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No Competition

In Agents Mutual Ltd v Gascoigne Halman Ltd, the Competition Appeal Tribunal unanimously rejected Gascoigne’s allegations of breach of competition law raised against Agents Mutual.

The competition issues in the case essentially arose out of the contractual relationship between the defendant, an estate agent, in the well-known but new to market online property portal known as “OntheMarket” (“OTM”) established by the claimant. Agents Mutual Ltd is a mutual limited company owned by its members, all of whom are estate and lettings agents.

In particular the competition issues related to the operation of what was referred to as the “One Other Portal Rule” and the membership restriction to only full-service office-based estate/lettings agents. Thus, restricting membership by those agents operating an online business model only.

The “One Other Portal Rule” required users of OTM to list their properties for sale/rent on a maximum of one other competing portal only. This essentially meant that many members of OTM had to cease listing properties on one or other of the main competing online portals such as Rightmove or Zoopla and thereby promote OTM. This was part of the process by which OTM intended to increase its market share and number of listed properties.

Gascoigne’s argument
Gascoigne’s argued that the object of the “One Other Portal Rule” was to restrict competition in both (i) local markets around the UK for estate agency services and (ii) the UK-wide market for property portal services. Further, by restricting membership to only full-service office-based agents, Agents Mutual were denying non-traditional agents the ability to access customers through OTM, “in perpetuity and without any reference to OTM’s entry and/or success in the market”. Finally, the restriction on promoting other on-line portals placed a negative obligation on members to deny the other on-line portals access to the promotional efforts of estate agents. Consequently, with these objects in mind, Gascoigne argued that the Appeal Tribunal should find that the Rule and restrictions infringe the Competition Act. Gascoigne also alleged that Agents Mutual had participated in a collective boycott arrangement.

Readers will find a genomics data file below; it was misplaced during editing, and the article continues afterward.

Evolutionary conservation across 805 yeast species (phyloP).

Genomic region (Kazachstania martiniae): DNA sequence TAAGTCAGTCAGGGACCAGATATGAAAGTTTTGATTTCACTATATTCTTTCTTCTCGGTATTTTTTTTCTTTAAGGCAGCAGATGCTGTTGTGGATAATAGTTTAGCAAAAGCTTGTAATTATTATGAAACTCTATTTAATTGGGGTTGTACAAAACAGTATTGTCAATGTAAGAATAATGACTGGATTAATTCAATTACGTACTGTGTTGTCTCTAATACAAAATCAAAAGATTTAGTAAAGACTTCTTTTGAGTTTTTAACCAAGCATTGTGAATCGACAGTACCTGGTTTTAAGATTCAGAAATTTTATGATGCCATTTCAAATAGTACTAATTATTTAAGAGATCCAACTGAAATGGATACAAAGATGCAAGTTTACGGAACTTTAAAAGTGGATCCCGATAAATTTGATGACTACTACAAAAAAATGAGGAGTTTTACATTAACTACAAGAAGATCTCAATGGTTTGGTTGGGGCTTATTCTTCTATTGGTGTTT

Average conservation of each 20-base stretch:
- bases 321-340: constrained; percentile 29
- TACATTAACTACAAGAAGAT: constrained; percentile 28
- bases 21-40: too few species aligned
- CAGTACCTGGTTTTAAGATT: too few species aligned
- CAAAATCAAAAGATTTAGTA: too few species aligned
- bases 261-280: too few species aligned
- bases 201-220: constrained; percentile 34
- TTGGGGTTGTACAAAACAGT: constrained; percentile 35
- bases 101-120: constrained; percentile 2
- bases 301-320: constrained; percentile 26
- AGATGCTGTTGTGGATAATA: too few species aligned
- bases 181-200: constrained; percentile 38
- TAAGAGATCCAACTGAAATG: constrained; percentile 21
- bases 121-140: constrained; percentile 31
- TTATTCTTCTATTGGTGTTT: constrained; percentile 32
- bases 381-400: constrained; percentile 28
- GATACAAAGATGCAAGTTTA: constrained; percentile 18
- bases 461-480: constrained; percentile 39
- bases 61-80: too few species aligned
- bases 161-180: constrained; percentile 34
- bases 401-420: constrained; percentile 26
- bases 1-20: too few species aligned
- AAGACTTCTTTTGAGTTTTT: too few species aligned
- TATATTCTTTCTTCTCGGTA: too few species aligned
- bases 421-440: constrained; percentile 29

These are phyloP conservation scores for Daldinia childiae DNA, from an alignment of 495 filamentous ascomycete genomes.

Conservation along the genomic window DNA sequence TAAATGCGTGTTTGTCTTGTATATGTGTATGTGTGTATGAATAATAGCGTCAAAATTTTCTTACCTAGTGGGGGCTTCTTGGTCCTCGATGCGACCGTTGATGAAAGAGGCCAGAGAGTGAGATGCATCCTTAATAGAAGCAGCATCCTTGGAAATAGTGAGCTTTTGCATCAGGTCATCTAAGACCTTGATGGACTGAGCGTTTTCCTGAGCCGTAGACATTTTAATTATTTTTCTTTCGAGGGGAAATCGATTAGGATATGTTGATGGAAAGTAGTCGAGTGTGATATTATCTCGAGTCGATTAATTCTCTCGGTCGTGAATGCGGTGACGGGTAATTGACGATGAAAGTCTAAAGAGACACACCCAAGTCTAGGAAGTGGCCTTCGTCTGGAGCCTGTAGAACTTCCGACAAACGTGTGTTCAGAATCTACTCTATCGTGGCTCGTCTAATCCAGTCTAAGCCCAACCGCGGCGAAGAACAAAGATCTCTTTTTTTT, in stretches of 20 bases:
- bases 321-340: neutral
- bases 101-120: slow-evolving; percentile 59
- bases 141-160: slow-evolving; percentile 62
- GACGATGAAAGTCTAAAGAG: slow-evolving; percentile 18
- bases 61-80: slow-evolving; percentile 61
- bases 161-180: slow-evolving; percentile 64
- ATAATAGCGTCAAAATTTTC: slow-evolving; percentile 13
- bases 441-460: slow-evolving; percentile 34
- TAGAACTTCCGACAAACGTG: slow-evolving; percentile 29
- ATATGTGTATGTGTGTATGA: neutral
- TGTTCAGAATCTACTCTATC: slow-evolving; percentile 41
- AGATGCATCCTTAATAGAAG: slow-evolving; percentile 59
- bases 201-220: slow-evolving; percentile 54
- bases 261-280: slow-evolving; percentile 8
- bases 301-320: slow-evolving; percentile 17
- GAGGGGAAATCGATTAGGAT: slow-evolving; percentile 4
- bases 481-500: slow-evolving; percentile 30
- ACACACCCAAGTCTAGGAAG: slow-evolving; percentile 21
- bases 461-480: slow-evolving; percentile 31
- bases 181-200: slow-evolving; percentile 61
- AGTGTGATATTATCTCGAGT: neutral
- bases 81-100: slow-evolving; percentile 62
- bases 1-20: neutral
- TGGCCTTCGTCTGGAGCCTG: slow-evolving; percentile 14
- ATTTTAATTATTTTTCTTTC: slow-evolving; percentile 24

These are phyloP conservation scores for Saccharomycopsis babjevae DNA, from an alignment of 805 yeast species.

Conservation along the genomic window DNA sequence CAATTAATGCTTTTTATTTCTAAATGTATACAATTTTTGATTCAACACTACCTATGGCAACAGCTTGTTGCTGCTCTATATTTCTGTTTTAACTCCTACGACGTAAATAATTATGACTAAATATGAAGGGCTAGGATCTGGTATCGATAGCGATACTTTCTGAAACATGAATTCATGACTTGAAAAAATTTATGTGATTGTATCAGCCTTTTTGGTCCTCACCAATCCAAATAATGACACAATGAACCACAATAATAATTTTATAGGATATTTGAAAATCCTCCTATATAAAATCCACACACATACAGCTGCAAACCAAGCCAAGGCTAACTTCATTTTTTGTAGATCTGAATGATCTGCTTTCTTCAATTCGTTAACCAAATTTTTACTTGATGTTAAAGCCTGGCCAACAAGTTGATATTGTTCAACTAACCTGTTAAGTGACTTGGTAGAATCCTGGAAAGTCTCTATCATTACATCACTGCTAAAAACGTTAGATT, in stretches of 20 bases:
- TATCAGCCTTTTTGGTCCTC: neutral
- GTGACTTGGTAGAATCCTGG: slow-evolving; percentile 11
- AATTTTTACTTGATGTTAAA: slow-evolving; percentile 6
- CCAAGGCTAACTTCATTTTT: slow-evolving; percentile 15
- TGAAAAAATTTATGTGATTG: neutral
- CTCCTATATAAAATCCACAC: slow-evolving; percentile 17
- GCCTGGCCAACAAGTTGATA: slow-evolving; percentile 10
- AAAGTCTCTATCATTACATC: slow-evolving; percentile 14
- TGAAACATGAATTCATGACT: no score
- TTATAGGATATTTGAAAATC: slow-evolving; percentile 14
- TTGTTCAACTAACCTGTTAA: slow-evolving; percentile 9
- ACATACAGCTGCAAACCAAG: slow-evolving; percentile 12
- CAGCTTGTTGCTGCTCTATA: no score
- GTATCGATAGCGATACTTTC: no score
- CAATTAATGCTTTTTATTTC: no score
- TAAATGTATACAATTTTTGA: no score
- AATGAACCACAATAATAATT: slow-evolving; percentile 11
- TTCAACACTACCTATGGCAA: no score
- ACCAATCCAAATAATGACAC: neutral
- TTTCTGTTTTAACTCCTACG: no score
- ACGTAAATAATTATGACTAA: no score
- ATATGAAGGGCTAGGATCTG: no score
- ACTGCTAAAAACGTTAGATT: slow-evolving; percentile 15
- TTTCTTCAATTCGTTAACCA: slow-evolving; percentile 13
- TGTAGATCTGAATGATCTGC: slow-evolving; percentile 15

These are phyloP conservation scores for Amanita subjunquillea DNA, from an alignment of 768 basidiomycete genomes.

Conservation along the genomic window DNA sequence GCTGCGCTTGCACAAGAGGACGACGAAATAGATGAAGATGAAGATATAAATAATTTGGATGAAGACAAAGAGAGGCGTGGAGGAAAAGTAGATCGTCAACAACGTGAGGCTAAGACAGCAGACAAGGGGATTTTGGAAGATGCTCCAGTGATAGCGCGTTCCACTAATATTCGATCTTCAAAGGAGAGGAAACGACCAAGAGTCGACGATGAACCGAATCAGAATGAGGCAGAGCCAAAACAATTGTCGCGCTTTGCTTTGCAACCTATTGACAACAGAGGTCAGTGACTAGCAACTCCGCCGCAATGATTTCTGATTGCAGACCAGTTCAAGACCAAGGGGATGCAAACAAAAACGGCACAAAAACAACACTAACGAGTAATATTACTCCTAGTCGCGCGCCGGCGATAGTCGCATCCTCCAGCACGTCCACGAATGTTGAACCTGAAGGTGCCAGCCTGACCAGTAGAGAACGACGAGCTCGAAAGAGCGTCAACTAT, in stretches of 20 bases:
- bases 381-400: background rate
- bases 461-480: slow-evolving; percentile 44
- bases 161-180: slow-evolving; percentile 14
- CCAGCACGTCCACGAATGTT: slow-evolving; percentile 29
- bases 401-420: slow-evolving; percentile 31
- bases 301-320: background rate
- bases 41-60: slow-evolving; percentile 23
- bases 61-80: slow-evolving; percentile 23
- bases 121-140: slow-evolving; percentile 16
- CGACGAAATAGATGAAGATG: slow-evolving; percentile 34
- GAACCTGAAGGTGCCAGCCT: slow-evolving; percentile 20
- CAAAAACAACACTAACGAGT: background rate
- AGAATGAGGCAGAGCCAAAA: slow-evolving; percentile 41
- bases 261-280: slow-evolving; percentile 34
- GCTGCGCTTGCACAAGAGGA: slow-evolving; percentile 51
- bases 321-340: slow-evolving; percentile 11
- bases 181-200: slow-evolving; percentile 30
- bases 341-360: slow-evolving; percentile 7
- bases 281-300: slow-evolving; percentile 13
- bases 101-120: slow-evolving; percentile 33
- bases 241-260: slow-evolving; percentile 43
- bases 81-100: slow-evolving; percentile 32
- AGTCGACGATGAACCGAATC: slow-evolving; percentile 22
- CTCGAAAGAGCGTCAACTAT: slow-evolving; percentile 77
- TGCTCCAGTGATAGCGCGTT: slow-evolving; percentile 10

Decision
Following a lengthy trial, with the cross examination of lay and expert economic witnesses, the Tribunal has unanimously, and comprehensively, rejected all of the allegations of breach of competition law.
The Judgement runs to some 168 pages but in summary the main points made by the Tribunal include:

  • a new entrant to the on-line portal services is pro-competitive as opposed to anti-competitive;
  • the “One Other Portal Rule” is a restriction freely accepted by agents as part of the price of accessing the OTM. The Tribunal found that the Rule meant agents were obliged to purchase advertising from a given portal but, not to the exclusion of all other portals just to the exclusion of all other portals but, one;
  • the overriding purpose of Agents’ Mutual in launching its new Portal was to compete with the established property portals and provide cost reduction benefits to its Members. This was not, in the Tribunal’s view, a clearly anti-competitive purpose;
  • the membership restriction to full-service office-based agents is intended to enable like-minded agents to provide a service ancillary to their business which they all need in order to do their business; and
  • the collective boycott allegation was not borne out by the facts.

Comment
It is clear that the Tribunal took a wide view in looking at the overall benefit to consumers in having a third large property portal to compete with the two established players and was prepared to accept a degree of restriction in how agents marketed property to satisfy that end. It is also important to note that a portal making its services available on a restrictive basis is not an anti-competitive or a collective boycott. If agents had colluded more tightly with OTM to boycott one specific portal then the decision might have been different and so this should not be read as one which allows anti-competitive behaviour in the property industry but one which is very specific on its facts.

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